As a lover of sci-fiction, I’m truly surprised this film didn’t continue on with more sequels. Being based on the 1960’s hit tv series Lost In Space by Irwin Allen, where everything was very colorful, and dialogue was quite intelligent and witty, to a more dark, industrial look where the dialogue is filled with trivial one-liners, the movie had a lot to live up to. But of course, it always comes down to money. And harsh critics.
Had the grossed income been higher, there was plans for all the signed actors to be apart of a film trilogy. How grand that would’ve been! Despite what the critics thought, I thought it was funny and edgy, but had the potential to be fantastic had the dialogue been scripted better. Think about it, what’s not to love about an intelligent family taking off in space with an enemy aboard ship and getting lost? The stories would’ve been endless…Apparently, in the TV show back in the day, there was a lot of banter between the two brilliant minds of opposing forces: young Will Robinson and Dr. Zachary Smith, but there was not enough of this shown in the film unfortunately. It would’ve delighted audiences with laughter, appealing to every age.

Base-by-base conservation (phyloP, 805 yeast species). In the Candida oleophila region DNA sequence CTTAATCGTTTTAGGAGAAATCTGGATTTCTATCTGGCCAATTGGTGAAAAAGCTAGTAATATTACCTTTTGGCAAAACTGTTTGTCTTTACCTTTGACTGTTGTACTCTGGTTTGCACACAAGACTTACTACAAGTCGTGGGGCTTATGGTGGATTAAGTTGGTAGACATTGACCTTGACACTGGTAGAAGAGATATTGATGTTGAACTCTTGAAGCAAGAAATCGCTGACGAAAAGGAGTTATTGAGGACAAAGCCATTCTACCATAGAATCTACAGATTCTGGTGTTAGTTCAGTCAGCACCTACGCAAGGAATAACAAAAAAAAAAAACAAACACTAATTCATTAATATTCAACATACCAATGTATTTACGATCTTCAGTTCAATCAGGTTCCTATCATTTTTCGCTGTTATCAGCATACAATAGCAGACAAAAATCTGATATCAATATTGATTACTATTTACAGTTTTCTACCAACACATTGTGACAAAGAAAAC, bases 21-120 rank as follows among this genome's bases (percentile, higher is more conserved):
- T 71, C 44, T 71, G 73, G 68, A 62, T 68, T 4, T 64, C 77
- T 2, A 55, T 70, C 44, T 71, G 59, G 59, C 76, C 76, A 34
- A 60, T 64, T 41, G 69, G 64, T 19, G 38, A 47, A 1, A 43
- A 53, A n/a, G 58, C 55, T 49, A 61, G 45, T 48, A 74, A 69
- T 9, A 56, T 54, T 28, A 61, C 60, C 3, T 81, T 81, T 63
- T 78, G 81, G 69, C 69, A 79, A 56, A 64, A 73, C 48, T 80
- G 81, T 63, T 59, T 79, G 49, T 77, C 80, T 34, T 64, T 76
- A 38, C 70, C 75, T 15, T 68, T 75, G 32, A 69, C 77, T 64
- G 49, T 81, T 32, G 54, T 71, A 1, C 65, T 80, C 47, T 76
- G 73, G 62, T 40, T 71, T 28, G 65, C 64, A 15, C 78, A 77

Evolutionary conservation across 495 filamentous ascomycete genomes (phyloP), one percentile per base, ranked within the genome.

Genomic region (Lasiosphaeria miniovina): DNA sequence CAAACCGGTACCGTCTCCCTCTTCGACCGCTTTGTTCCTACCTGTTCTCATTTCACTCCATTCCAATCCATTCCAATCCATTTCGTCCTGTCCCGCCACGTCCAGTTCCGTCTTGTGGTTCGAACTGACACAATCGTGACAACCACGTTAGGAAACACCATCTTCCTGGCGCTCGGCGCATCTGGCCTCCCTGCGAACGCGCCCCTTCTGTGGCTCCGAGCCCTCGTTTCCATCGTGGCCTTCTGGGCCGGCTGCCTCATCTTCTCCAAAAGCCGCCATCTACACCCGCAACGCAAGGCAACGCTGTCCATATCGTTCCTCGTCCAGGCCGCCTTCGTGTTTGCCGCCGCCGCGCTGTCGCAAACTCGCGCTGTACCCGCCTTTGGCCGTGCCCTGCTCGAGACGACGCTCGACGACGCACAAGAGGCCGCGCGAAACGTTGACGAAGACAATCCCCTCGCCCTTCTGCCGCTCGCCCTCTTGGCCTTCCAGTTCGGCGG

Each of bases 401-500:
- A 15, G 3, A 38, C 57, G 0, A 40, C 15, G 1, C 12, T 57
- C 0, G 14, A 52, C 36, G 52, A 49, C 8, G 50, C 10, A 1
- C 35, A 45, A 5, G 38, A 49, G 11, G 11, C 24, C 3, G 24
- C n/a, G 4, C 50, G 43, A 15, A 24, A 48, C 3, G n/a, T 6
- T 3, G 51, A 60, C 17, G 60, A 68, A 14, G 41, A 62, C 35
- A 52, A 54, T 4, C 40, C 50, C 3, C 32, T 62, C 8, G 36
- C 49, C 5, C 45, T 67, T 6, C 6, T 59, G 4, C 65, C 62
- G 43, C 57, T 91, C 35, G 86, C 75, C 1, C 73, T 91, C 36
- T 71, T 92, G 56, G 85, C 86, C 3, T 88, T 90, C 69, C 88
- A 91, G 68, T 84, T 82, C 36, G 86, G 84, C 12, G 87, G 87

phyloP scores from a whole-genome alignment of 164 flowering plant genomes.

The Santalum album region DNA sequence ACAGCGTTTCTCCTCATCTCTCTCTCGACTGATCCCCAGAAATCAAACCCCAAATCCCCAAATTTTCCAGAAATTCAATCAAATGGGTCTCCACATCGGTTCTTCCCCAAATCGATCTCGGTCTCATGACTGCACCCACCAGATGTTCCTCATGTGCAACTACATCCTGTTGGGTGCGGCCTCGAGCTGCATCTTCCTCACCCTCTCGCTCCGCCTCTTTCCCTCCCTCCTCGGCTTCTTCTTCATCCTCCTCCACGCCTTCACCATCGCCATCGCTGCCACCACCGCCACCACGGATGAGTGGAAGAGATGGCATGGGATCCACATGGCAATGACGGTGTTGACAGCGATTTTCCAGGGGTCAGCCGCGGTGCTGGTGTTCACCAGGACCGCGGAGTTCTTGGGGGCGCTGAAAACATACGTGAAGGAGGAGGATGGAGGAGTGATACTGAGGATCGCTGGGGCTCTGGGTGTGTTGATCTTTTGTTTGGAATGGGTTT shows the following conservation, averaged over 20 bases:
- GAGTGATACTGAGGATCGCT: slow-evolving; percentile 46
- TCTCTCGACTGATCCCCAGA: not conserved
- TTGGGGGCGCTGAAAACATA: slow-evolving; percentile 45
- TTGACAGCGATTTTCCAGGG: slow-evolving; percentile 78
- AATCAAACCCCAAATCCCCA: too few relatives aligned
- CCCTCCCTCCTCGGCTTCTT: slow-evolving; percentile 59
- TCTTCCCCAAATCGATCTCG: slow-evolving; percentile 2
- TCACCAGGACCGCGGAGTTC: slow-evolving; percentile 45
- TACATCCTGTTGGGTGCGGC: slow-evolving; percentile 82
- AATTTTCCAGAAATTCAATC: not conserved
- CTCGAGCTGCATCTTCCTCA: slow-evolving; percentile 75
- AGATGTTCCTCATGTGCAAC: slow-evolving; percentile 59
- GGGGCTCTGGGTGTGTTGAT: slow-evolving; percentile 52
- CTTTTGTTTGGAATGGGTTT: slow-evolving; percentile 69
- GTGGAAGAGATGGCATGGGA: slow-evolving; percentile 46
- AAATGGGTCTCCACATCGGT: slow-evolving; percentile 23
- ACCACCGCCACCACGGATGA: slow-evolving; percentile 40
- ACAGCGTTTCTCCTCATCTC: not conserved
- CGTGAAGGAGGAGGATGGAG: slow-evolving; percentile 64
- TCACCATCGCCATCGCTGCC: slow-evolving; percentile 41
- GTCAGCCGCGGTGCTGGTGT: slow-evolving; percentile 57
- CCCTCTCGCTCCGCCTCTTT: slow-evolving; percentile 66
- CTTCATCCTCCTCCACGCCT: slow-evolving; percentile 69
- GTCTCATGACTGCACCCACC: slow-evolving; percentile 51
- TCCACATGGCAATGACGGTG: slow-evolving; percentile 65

Directed by Stephen Hopkins, written by Akiva Goldsman, and produced by Mark W. Koch, Stephen Hopkins, Akiva Goldsman, and Carla Fry. There were some cool actors in this film, that I felt needed more recognition. For one, Gary Oldman as the villain Dr. Zachary Smith, (who always brings characters to life); secondly, Lacey Chabert as the sassy, theatrical teenager, Penny Robinson; and last but not least, Matt Leblanc as the studly Major Don West.
To be honest, I never realized just how in shape Matt Leblanc was at this point of his career until I’d seen this film. On the hit TV show Friends where he played Joey Tribbiani, a man with much charm but not much brains, you can see the resemblance between his two characters. Except Major West is majorly “rough around the edges”…and looks badass.